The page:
Positions to Uplift or Oppress: The Impact of Unrecognized Power
Date: Sept. 14, 2022
Time: 10-11:15 am CST
Most organizational/employment positions come with some amount of power. Depending on the role, it is sometimes difficult to discern this power and understand the impact one might have. Yet, even in client-centered, horizontal leading systems, there are still power differentials and power dynamics that influence others.
Understanding the power and influence we hold with clients and within our communities and our reactions to client stories will help ensure we work from a more trauma-informed practice that uplifts clients and limits re-traumatization. Furthermore, understanding clients’ trauma responses and our own nervous system responses allow for space to connect, work together, and minimize replicating harmful power dynamics.
In this workshop, we will explore how to create a trauma-informed practice that considers people’s experiences, past traumas, and cultural factors. We will delve into the intersectionality of power, how it shows up in different spaces and interactions, and our personal relationship to the power we hold. We will explore our current roles in working with adolescent sexual and reproductive health and examine our impact on the populations we serve and the people with which we work. Additionally, we will discuss best practices and strategies for co- and self-regulation so that connection can be possible when addressing adolescent sexual and reproductive health with individuals, families, and communities.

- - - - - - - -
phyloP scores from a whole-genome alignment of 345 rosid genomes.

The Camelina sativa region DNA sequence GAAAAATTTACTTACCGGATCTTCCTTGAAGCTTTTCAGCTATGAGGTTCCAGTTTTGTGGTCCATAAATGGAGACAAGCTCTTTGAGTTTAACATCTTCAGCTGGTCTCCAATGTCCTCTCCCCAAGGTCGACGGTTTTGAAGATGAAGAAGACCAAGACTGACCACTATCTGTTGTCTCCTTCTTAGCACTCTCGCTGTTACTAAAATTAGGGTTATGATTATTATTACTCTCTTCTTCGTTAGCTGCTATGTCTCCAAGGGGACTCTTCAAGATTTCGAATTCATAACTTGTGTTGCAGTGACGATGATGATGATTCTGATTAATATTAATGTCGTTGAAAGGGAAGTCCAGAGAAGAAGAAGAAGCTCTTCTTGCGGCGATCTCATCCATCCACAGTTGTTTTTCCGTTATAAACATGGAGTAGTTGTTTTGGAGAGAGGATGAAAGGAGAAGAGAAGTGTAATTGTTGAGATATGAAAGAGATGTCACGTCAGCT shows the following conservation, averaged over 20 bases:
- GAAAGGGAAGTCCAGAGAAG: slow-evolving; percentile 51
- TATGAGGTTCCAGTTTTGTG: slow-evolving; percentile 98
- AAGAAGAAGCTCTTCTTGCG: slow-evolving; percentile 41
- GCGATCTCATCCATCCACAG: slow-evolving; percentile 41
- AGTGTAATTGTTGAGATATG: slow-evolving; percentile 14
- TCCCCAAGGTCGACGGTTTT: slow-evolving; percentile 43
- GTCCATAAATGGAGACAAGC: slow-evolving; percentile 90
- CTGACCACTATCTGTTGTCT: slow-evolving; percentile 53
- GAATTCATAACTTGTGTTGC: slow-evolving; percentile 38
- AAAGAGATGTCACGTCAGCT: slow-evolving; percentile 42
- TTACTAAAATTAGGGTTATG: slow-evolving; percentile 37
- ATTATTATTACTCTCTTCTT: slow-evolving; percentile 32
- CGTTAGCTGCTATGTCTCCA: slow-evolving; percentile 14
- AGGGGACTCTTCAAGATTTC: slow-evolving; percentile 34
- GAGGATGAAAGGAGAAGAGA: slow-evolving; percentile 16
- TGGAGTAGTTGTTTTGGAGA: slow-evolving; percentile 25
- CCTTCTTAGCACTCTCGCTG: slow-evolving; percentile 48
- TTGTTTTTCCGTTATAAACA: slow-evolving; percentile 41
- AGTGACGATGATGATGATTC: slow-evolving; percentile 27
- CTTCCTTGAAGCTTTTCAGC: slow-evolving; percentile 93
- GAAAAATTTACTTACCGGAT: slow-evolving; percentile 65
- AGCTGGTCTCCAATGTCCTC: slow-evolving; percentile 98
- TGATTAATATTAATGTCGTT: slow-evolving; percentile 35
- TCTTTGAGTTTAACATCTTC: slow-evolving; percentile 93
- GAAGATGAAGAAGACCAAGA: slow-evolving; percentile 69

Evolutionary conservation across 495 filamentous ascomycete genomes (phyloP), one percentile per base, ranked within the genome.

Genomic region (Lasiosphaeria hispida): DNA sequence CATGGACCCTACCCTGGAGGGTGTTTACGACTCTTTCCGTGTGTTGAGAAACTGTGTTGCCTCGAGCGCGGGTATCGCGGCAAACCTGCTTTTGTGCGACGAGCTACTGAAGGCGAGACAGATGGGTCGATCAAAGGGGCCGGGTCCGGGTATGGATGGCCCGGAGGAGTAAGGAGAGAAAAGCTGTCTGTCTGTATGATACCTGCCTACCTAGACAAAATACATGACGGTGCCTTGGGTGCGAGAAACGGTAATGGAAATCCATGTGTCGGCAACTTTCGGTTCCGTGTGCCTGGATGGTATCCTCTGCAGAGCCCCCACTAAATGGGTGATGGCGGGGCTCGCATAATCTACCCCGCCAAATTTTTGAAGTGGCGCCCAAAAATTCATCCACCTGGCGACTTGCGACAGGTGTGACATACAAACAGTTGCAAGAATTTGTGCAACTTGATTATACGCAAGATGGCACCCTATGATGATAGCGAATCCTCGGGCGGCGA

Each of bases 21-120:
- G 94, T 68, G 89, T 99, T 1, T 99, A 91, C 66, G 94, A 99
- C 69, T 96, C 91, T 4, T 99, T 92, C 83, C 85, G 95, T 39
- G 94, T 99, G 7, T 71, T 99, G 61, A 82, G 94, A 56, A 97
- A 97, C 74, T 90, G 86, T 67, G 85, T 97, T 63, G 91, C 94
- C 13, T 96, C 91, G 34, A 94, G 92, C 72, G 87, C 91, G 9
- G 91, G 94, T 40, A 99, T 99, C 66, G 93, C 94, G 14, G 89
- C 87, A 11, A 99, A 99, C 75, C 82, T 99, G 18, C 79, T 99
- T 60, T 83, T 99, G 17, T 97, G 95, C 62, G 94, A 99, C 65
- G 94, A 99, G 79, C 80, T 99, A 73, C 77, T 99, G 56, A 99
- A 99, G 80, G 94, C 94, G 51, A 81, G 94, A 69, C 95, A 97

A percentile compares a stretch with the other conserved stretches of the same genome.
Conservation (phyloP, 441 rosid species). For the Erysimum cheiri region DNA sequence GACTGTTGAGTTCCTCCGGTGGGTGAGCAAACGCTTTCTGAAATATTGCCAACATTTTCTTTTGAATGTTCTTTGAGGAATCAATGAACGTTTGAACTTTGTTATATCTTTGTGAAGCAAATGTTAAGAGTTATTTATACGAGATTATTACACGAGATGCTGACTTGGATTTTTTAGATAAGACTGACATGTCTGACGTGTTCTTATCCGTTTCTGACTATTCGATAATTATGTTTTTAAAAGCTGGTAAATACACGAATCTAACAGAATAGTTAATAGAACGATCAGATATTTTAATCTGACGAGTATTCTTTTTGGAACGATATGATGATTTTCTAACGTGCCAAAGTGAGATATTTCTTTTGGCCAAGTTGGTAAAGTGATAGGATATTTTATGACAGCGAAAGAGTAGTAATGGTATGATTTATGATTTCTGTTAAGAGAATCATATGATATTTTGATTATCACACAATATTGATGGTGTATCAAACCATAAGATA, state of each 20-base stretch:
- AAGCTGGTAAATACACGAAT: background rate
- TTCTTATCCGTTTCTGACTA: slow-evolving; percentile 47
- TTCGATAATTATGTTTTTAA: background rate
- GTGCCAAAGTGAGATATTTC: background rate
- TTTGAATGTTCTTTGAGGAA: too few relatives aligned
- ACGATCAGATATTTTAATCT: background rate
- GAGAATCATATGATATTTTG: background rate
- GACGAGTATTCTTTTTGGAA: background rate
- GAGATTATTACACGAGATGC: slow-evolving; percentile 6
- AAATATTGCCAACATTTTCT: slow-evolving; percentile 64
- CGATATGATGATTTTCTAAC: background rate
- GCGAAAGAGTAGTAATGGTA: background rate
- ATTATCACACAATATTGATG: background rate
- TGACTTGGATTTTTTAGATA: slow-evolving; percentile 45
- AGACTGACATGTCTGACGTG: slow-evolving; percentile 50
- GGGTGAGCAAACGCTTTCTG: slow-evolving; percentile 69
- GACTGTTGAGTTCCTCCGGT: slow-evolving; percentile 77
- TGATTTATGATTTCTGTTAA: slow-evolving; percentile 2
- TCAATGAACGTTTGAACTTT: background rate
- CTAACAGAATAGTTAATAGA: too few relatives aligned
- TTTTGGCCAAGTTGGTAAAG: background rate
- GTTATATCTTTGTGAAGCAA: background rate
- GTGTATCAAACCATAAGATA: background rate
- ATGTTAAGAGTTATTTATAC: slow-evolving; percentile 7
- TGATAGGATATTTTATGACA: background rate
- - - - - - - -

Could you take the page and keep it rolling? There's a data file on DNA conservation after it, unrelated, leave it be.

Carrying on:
- Understanding power and influence
- Creating a trauma-informed practice to uplift others around experiences of adolescent sexual and reproductive health
- Identifying trauma responses and our own nervous system responses when discussing themes, factors, and social implications related to adolescent sexual health
- Examining own biases and beliefs around youth sexual health and how they show up in working with youth and families
- Developing strategies for co- and self-regulation with individuals, families, and communities